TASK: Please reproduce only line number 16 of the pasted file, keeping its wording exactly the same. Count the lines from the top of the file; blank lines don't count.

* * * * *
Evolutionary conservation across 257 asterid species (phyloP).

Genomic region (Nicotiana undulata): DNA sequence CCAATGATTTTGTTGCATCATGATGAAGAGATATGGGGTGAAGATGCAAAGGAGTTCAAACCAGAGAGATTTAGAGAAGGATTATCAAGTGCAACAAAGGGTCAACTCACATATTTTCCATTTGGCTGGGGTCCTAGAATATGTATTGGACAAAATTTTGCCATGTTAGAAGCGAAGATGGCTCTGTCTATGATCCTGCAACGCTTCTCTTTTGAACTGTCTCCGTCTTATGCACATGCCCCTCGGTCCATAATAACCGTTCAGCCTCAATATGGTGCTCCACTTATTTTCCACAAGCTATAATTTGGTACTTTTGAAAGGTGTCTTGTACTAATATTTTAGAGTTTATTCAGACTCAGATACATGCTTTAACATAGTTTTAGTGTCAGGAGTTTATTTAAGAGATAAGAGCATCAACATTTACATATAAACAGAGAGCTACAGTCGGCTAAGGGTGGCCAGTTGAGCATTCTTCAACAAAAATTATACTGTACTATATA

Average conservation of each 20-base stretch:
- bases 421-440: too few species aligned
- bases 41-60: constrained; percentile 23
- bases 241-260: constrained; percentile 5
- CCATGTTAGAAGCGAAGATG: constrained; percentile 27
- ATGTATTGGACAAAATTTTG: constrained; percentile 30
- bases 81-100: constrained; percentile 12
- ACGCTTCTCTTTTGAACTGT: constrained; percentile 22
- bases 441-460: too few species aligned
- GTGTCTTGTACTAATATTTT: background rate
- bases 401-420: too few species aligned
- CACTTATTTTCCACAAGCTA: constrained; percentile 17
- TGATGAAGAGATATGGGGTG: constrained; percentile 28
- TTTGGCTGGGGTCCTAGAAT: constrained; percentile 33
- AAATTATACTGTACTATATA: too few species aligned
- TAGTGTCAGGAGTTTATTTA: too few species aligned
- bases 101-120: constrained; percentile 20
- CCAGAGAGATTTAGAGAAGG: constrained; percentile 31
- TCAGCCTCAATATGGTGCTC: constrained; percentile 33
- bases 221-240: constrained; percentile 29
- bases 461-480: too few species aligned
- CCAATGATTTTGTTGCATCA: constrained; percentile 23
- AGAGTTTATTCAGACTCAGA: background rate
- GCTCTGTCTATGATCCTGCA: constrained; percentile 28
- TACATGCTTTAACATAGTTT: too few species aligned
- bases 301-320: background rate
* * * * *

- TTTGGCTGGGGTCCTAGAAT: constrained; percentile 33